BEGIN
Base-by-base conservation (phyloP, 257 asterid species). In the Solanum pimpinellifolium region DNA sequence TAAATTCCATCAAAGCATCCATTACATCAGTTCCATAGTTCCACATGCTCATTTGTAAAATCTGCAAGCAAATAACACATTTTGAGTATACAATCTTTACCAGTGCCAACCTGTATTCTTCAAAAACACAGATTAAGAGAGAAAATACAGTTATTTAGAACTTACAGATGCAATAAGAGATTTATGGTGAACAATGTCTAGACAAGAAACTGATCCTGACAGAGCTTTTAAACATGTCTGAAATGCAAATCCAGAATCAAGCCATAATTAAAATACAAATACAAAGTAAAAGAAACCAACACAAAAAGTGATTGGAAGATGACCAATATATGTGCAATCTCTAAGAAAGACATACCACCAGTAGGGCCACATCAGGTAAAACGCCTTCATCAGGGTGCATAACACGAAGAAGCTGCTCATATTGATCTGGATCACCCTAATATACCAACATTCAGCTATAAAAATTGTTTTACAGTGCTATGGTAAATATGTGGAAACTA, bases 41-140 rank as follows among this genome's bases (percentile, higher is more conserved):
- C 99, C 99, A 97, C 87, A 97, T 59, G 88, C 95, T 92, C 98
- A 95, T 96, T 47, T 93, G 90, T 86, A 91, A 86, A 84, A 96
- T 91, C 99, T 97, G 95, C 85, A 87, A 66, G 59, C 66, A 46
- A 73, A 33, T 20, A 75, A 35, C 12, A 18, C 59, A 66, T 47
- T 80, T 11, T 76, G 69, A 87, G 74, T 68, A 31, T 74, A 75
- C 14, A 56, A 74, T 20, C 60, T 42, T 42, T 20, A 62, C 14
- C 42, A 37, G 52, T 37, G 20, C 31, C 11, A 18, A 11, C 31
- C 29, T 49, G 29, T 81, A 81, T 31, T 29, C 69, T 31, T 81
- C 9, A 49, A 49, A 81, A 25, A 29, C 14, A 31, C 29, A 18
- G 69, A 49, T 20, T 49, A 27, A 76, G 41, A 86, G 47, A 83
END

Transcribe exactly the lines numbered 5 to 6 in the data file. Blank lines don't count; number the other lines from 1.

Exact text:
- A 73, A 33, T 20, A 75, A 35, C 12, A 18, C 59, A 66, T 47
- T 80, T 11, T 76, G 69, A 87, G 74, T 68, A 31, T 74, A 75